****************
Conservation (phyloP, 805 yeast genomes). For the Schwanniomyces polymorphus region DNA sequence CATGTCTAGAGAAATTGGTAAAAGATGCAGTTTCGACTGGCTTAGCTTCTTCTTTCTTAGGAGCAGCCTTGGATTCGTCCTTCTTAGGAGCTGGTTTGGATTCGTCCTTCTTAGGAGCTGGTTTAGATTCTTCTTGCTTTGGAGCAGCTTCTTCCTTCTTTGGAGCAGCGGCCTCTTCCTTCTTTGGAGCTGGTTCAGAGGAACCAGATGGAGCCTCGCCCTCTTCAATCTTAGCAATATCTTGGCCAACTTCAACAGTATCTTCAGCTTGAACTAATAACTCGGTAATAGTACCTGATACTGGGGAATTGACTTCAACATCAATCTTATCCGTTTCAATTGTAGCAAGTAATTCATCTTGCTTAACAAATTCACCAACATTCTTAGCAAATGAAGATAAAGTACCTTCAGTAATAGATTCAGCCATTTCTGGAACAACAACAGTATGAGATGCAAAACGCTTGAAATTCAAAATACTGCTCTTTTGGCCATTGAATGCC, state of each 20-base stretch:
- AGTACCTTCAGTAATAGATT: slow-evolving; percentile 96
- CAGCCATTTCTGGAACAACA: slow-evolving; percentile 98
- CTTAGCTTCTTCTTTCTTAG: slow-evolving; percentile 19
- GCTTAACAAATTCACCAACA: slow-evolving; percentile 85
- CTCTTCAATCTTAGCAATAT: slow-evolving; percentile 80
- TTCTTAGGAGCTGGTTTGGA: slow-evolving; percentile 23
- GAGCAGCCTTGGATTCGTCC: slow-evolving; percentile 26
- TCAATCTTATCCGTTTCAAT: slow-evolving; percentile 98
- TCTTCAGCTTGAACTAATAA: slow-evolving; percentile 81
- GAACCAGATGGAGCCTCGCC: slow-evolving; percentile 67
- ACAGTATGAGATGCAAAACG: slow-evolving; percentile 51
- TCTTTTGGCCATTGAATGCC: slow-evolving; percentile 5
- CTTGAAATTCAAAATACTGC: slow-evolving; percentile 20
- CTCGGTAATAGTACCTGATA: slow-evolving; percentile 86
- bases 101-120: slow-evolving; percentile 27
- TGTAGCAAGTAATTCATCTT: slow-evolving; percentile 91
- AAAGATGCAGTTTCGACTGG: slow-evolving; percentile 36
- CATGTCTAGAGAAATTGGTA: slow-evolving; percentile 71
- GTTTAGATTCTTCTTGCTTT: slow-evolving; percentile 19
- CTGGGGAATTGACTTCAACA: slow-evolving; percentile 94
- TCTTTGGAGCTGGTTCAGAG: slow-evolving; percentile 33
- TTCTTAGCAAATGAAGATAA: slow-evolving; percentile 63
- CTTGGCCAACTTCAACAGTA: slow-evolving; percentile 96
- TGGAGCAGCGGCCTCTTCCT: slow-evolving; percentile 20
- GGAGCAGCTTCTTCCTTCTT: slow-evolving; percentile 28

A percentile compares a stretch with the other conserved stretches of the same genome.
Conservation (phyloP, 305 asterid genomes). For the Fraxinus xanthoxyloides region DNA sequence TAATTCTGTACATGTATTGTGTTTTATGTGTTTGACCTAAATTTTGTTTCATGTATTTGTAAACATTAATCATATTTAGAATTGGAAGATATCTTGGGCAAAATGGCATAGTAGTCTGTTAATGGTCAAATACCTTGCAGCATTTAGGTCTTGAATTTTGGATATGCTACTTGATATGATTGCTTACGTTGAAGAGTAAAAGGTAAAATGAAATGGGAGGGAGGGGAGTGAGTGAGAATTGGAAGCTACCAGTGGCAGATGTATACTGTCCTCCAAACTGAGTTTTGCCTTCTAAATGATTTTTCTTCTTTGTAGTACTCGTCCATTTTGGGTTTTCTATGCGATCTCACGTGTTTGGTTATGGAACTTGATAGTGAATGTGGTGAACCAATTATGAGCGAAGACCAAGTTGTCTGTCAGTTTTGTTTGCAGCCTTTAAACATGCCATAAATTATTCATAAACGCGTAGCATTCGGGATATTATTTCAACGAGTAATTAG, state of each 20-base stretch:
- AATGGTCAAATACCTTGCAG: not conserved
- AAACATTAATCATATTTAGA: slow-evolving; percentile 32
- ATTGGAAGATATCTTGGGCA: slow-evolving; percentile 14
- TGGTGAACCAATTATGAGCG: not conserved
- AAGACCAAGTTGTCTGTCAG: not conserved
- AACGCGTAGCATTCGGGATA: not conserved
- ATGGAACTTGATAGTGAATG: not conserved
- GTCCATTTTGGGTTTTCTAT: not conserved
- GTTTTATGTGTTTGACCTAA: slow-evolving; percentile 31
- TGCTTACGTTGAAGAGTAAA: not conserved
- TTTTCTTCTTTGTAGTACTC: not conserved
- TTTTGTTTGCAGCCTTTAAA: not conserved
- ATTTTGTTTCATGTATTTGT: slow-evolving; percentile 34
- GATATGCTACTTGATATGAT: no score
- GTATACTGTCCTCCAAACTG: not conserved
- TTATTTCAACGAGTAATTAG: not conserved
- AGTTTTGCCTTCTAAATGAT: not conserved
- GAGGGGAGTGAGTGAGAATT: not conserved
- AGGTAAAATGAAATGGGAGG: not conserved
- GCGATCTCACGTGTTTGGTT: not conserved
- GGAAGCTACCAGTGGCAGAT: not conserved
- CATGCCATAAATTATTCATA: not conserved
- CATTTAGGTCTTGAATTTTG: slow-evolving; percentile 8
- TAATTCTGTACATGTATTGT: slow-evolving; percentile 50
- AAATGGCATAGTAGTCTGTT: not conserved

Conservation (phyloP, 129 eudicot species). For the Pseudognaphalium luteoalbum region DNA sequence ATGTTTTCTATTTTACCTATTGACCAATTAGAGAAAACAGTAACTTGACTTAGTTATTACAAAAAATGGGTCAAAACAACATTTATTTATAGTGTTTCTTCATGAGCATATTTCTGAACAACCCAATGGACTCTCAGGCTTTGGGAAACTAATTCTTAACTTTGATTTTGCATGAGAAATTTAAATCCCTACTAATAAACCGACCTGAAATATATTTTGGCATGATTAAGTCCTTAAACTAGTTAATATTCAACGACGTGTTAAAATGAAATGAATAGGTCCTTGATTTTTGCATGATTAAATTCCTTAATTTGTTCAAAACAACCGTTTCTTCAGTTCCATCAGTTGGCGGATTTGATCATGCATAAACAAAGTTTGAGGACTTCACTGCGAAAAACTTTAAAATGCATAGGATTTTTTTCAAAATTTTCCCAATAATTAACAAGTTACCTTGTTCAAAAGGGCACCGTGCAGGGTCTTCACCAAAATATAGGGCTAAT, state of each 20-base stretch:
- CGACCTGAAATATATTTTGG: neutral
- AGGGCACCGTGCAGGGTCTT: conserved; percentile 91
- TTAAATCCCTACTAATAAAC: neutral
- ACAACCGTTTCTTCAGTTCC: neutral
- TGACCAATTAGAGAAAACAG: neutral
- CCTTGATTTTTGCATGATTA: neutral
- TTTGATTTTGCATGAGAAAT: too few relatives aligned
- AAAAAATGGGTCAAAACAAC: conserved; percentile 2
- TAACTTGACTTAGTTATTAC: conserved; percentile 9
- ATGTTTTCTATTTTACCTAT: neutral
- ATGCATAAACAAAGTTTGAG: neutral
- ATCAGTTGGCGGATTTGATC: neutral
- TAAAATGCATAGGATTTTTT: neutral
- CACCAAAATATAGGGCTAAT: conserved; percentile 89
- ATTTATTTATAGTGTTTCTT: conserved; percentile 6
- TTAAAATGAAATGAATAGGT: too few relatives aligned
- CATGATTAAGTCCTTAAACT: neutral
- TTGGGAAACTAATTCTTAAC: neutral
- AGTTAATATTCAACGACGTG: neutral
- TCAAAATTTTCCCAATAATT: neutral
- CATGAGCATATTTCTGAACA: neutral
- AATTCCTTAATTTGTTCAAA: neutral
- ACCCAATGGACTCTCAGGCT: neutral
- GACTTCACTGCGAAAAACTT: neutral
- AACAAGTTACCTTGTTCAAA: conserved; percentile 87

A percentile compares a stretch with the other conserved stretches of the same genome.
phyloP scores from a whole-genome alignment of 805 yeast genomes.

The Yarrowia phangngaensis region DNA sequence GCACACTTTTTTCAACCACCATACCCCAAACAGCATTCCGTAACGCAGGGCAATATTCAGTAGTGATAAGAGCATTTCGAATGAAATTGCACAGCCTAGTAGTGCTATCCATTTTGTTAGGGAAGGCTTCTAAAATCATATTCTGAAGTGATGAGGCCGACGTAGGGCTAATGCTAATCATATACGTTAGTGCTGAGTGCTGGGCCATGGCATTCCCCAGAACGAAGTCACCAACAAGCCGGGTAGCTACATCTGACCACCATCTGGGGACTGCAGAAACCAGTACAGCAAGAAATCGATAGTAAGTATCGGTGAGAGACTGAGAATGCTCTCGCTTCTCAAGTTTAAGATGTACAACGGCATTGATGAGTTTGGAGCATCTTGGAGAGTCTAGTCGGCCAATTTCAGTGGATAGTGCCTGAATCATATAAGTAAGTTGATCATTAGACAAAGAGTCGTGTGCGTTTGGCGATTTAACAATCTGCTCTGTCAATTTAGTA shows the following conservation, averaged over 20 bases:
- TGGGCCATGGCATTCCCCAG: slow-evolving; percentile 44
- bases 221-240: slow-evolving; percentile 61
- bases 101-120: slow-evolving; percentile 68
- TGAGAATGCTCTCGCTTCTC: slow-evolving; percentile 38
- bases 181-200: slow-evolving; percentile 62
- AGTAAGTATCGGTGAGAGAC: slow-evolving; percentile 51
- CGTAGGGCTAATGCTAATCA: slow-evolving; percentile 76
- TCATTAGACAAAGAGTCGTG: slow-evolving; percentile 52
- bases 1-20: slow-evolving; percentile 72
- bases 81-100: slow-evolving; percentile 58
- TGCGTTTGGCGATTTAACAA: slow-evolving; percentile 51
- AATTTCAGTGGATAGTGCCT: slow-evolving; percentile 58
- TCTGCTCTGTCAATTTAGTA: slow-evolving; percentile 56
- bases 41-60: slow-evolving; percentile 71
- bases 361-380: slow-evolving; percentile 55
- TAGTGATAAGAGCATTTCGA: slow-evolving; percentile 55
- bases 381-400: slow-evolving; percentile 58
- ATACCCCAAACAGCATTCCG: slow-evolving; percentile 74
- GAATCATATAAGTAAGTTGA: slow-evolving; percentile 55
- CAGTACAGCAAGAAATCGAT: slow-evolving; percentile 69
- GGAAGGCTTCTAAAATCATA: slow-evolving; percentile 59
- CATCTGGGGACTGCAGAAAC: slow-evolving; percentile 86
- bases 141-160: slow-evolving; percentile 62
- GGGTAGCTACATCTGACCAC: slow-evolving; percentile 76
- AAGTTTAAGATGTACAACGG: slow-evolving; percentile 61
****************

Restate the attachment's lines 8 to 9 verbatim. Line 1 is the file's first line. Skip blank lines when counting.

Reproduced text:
- GAGCAGCCTTGGATTCGTCC: slow-evolving; percentile 26
- TCAATCTTATCCGTTTCAAT: slow-evolving; percentile 98